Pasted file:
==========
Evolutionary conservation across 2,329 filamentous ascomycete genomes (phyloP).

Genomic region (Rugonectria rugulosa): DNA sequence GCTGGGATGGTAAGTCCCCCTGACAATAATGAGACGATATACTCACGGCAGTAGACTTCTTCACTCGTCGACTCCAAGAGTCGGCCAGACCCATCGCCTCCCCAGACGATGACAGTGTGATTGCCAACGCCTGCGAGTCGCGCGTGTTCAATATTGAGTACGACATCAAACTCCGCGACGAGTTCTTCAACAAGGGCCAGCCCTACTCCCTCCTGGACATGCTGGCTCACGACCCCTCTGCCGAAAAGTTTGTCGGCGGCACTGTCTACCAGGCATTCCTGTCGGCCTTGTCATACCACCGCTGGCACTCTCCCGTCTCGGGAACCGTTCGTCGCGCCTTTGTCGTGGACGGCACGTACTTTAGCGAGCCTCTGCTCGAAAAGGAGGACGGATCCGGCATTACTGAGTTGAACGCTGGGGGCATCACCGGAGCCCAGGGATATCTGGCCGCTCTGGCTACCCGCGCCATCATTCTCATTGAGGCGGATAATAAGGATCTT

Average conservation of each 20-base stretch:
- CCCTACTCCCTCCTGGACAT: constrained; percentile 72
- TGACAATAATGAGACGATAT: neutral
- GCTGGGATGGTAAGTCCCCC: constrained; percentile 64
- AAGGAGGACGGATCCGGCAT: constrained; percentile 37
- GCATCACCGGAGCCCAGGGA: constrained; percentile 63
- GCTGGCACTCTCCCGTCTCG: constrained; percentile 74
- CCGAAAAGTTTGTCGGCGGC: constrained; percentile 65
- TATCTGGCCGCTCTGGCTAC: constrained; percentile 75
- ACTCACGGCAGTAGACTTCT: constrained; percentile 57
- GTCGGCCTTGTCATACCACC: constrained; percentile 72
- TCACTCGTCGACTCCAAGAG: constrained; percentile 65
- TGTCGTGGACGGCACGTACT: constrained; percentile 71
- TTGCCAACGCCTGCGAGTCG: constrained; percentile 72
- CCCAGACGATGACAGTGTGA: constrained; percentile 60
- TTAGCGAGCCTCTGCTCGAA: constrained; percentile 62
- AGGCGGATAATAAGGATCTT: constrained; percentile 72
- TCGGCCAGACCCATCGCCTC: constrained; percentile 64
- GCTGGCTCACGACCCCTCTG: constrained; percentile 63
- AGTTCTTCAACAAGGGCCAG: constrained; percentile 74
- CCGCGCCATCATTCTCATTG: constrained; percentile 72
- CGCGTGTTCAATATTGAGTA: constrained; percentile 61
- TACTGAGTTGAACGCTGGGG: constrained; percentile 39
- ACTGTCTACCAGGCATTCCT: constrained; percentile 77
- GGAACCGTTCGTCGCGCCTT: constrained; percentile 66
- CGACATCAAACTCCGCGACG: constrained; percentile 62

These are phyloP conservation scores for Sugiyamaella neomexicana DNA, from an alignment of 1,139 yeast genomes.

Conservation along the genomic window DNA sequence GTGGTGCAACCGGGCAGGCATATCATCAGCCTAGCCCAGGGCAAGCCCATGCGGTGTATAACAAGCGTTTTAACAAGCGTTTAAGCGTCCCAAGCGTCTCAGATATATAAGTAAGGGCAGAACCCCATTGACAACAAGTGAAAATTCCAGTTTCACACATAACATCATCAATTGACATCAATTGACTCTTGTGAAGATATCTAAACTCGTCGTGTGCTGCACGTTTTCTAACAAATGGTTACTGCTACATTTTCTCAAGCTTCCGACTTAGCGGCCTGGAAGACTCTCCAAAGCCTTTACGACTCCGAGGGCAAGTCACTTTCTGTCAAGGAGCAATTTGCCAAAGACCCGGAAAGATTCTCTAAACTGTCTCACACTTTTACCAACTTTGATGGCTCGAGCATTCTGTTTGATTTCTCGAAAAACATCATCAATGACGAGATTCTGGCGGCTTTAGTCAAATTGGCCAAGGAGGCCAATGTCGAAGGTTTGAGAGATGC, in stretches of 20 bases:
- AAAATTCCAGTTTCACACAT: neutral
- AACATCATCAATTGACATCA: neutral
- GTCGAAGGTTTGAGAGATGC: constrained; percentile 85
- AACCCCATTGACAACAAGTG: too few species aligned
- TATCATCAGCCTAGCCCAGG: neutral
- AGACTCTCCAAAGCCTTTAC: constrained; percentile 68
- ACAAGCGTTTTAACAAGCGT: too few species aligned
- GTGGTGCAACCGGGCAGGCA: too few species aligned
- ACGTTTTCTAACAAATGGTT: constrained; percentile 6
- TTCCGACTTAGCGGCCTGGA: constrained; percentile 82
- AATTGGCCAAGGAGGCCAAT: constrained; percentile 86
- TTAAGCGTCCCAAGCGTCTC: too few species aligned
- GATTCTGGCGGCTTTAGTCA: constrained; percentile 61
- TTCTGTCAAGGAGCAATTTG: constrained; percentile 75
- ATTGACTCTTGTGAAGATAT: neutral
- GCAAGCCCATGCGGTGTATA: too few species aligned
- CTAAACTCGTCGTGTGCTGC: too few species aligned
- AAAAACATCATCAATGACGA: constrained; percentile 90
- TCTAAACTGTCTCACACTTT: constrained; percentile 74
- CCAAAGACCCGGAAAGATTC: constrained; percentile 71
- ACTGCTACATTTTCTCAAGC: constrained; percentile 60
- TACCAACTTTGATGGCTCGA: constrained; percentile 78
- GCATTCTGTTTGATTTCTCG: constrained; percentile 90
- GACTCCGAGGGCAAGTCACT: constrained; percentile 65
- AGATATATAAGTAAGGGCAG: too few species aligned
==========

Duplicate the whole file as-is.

Evolutionary conservation across 2,329 filamentous ascomycete genomes (phyloP).

Genomic region (Rugonectria rugulosa): DNA sequence GCTGGGATGGTAAGTCCCCCTGACAATAATGAGACGATATACTCACGGCAGTAGACTTCTTCACTCGTCGACTCCAAGAGTCGGCCAGACCCATCGCCTCCCCAGACGATGACAGTGTGATTGCCAACGCCTGCGAGTCGCGCGTGTTCAATATTGAGTACGACATCAAACTCCGCGACGAGTTCTTCAACAAGGGCCAGCCCTACTCCCTCCTGGACATGCTGGCTCACGACCCCTCTGCCGAAAAGTTTGTCGGCGGCACTGTCTACCAGGCATTCCTGTCGGCCTTGTCATACCACCGCTGGCACTCTCCCGTCTCGGGAACCGTTCGTCGCGCCTTTGTCGTGGACGGCACGTACTTTAGCGAGCCTCTGCTCGAAAAGGAGGACGGATCCGGCATTACTGAGTTGAACGCTGGGGGCATCACCGGAGCCCAGGGATATCTGGCCGCTCTGGCTACCCGCGCCATCATTCTCATTGAGGCGGATAATAAGGATCTT

Average conservation of each 20-base stretch:
- CCCTACTCCCTCCTGGACAT: constrained; percentile 72
- TGACAATAATGAGACGATAT: neutral
- GCTGGGATGGTAAGTCCCCC: constrained; percentile 64
- AAGGAGGACGGATCCGGCAT: constrained; percentile 37
- GCATCACCGGAGCCCAGGGA: constrained; percentile 63
- GCTGGCACTCTCCCGTCTCG: constrained; percentile 74
- CCGAAAAGTTTGTCGGCGGC: constrained; percentile 65
- TATCTGGCCGCTCTGGCTAC: constrained; percentile 75
- ACTCACGGCAGTAGACTTCT: constrained; percentile 57
- GTCGGCCTTGTCATACCACC: constrained; percentile 72
- TCACTCGTCGACTCCAAGAG: constrained; percentile 65
- TGTCGTGGACGGCACGTACT: constrained; percentile 71
- TTGCCAACGCCTGCGAGTCG: constrained; percentile 72
- CCCAGACGATGACAGTGTGA: constrained; percentile 60
- TTAGCGAGCCTCTGCTCGAA: constrained; percentile 62
- AGGCGGATAATAAGGATCTT: constrained; percentile 72
- TCGGCCAGACCCATCGCCTC: constrained; percentile 64
- GCTGGCTCACGACCCCTCTG: constrained; percentile 63
- AGTTCTTCAACAAGGGCCAG: constrained; percentile 74
- CCGCGCCATCATTCTCATTG: constrained; percentile 72
- CGCGTGTTCAATATTGAGTA: constrained; percentile 61
- TACTGAGTTGAACGCTGGGG: constrained; percentile 39
- ACTGTCTACCAGGCATTCCT: constrained; percentile 77
- GGAACCGTTCGTCGCGCCTT: constrained; percentile 66
- CGACATCAAACTCCGCGACG: constrained; percentile 62

These are phyloP conservation scores for Sugiyamaella neomexicana DNA, from an alignment of 1,139 yeast genomes.

Conservation along the genomic window DNA sequence GTGGTGCAACCGGGCAGGCATATCATCAGCCTAGCCCAGGGCAAGCCCATGCGGTGTATAACAAGCGTTTTAACAAGCGTTTAAGCGTCCCAAGCGTCTCAGATATATAAGTAAGGGCAGAACCCCATTGACAACAAGTGAAAATTCCAGTTTCACACATAACATCATCAATTGACATCAATTGACTCTTGTGAAGATATCTAAACTCGTCGTGTGCTGCACGTTTTCTAACAAATGGTTACTGCTACATTTTCTCAAGCTTCCGACTTAGCGGCCTGGAAGACTCTCCAAAGCCTTTACGACTCCGAGGGCAAGTCACTTTCTGTCAAGGAGCAATTTGCCAAAGACCCGGAAAGATTCTCTAAACTGTCTCACACTTTTACCAACTTTGATGGCTCGAGCATTCTGTTTGATTTCTCGAAAAACATCATCAATGACGAGATTCTGGCGGCTTTAGTCAAATTGGCCAAGGAGGCCAATGTCGAAGGTTTGAGAGATGC, in stretches of 20 bases:
- AAAATTCCAGTTTCACACAT: neutral
- AACATCATCAATTGACATCA: neutral
- GTCGAAGGTTTGAGAGATGC: constrained; percentile 85
- AACCCCATTGACAACAAGTG: too few species aligned
- TATCATCAGCCTAGCCCAGG: neutral
- AGACTCTCCAAAGCCTTTAC: constrained; percentile 68
- ACAAGCGTTTTAACAAGCGT: too few species aligned
- GTGGTGCAACCGGGCAGGCA: too few species aligned
- ACGTTTTCTAACAAATGGTT: constrained; percentile 6
- TTCCGACTTAGCGGCCTGGA: constrained; percentile 82
- AATTGGCCAAGGAGGCCAAT: constrained; percentile 86
- TTAAGCGTCCCAAGCGTCTC: too few species aligned
- GATTCTGGCGGCTTTAGTCA: constrained; percentile 61
- TTCTGTCAAGGAGCAATTTG: constrained; percentile 75
- ATTGACTCTTGTGAAGATAT: neutral
- GCAAGCCCATGCGGTGTATA: too few species aligned
- CTAAACTCGTCGTGTGCTGC: too few species aligned
- AAAAACATCATCAATGACGA: constrained; percentile 90
- TCTAAACTGTCTCACACTTT: constrained; percentile 74
- CCAAAGACCCGGAAAGATTC: constrained; percentile 71
- ACTGCTACATTTTCTCAAGC: constrained; percentile 60
- TACCAACTTTGATGGCTCGA: constrained; percentile 78
- GCATTCTGTTTGATTTCTCG: constrained; percentile 90
- GACTCCGAGGGCAAGTCACT: constrained; percentile 65
- AGATATATAAGTAAGGGCAG: too few species aligned